Performer Of The Week
Greg Rikaart (LEO, DAYS)
■ While the “I do’s” between Sonny and Leo left Sonny very unhappily married, there was a happy union to celebrate: that of Greg Rikaart with the character he seems born to play, scuzzy Leo Starke.
The entire wedding was a hoot, but Rikaart’s enthusiastically oily performance stole the show.as the blackmail-induced nuptials got underway, Leo stood beside his reluctant groom, cat-who-swallowed-the-canary grin firmly in place. Victor barreled in, and Sheila wisecracked that Sonny had decided to trade up (from Will to Leo). “Aw, thanks, girl,” Rikaart beamed, shooting her an appreciative grin. victor barked about Sonny tying the knot with the “bastard” who tried to destroy the family business, and shameless Leo had the gall to look chagrined at the diss. He agreed to exit so that Victor could talk to his family in private, but Rikaart made Leo’s parting admonition to Sonny (“Don’t take too long”) sound ever so subtly threatening. Our next glimpse at the character saw him with ear glued to the wall, eyes narrowed in concentration as he tried to eavesdrop on the rest of the “celebrants”. He marched back in as plucky and self-satisfied as ever, deliberately unaffected by the funereal disposition of everyone else present. Indeed, Leo seemed to be having the time of his life as he pushed every button he could find, such as asking Victor if he could call him Uncle Vic. (Rikaart’s reaction shots during Victor’s ensuing anti-leo tirade deserve to go viral.) Then Victor harrumphed that he would not stop the wedding, and smarmy delight spread across the actor’s face bit by hilarious bit — first his eyes lit up, then his nostrils flared, then his lips curled into a triumphant smile worthy of a cartoon villain.as Sheila got back into officiant position, Leo scooped Sonny’s hand back into his faster than Sonny could grab it away, bouncing on his feet with giddy anticipation.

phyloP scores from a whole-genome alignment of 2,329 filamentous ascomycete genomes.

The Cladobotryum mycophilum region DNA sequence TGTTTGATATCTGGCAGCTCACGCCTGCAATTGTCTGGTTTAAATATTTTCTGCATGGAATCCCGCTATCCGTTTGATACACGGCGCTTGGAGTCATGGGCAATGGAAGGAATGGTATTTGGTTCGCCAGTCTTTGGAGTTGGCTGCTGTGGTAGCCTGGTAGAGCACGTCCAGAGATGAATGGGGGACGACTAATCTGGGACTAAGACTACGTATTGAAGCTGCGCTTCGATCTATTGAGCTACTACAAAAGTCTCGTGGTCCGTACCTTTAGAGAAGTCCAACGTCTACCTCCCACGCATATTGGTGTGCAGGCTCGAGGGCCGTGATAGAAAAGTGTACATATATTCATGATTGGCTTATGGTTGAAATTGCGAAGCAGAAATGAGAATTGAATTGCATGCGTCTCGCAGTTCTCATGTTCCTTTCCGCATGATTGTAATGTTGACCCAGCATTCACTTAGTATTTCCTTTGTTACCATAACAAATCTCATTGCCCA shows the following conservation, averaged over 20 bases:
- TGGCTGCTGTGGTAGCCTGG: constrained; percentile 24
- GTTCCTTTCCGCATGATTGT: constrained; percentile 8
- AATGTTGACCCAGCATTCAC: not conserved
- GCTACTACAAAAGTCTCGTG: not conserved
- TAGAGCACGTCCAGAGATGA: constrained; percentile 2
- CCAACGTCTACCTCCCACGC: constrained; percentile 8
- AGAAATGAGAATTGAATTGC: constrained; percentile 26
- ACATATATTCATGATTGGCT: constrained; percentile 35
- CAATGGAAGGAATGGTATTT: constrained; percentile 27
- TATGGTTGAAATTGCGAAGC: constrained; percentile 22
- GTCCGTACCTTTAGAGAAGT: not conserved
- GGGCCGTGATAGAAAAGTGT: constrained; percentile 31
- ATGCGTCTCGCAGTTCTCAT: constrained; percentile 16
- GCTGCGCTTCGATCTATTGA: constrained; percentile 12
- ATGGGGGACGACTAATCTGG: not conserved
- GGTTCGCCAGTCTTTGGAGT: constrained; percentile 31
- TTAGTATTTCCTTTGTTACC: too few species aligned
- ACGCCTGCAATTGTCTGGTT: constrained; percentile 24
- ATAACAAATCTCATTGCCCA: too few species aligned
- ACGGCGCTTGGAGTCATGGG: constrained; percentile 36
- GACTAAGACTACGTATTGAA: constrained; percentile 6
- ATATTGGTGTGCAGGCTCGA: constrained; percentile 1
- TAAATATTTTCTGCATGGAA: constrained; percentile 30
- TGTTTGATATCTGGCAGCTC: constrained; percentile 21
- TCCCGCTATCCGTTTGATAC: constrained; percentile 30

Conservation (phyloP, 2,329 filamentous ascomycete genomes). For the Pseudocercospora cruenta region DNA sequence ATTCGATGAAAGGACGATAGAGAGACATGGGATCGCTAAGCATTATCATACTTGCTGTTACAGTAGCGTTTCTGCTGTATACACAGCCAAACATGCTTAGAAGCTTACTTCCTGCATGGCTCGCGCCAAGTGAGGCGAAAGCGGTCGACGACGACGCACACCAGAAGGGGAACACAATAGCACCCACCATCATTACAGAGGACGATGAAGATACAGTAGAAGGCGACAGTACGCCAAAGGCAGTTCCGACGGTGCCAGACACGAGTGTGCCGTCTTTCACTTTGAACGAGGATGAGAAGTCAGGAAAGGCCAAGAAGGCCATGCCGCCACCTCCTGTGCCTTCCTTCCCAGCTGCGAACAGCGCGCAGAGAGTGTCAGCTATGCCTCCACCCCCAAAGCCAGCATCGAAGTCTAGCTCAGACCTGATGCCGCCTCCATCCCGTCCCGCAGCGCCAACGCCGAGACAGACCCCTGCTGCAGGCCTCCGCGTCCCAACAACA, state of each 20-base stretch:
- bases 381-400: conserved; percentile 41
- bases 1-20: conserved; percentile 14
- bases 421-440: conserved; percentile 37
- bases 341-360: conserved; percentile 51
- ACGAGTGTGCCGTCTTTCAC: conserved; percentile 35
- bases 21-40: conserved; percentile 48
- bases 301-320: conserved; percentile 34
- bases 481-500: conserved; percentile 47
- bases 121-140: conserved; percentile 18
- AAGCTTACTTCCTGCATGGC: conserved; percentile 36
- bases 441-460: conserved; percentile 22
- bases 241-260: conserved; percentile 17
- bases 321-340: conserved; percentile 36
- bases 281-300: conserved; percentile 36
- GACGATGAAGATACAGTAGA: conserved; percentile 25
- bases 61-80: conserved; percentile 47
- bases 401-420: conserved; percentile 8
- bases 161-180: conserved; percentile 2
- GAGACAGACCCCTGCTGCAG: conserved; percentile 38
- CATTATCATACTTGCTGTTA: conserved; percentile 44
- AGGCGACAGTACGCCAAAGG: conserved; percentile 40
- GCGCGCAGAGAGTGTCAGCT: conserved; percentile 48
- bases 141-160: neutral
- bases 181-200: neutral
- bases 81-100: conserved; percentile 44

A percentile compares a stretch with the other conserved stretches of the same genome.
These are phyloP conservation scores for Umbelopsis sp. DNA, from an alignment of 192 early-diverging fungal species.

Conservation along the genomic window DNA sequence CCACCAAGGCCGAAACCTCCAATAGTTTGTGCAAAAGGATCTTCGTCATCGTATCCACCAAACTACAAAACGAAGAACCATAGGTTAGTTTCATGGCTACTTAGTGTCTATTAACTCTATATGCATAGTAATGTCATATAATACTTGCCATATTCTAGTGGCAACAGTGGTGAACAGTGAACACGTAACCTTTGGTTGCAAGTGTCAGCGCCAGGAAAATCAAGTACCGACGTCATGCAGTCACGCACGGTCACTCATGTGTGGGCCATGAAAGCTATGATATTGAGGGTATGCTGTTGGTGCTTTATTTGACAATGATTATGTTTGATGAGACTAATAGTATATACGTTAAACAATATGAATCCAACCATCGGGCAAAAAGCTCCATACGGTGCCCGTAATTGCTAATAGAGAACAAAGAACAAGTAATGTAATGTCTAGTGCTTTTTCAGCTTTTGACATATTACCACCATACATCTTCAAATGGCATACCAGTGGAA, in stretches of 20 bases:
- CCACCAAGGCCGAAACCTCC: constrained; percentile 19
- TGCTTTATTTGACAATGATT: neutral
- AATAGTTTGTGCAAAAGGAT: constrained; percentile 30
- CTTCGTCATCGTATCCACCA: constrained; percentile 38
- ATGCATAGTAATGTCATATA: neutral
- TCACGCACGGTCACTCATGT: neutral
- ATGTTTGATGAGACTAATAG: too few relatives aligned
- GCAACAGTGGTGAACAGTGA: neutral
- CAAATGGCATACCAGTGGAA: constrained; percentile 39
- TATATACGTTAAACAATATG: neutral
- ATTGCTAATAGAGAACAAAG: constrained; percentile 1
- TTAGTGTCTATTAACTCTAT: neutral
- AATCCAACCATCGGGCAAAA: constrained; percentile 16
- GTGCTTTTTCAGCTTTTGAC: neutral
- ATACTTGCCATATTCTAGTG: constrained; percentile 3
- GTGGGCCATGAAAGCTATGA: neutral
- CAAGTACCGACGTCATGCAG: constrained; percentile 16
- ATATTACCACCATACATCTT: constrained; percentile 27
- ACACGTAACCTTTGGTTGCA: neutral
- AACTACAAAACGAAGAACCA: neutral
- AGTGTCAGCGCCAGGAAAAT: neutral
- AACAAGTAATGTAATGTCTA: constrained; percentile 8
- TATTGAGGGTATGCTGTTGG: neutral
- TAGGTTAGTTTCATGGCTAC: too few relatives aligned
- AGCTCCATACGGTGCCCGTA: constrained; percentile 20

Rikaart’s fresh, loose, eminently watchable take on Leo is the work of a man who seems like he’s having a blast — all in the service of making sure the audience does, too. If he ever leaves Salem, someone give this man a sitcom!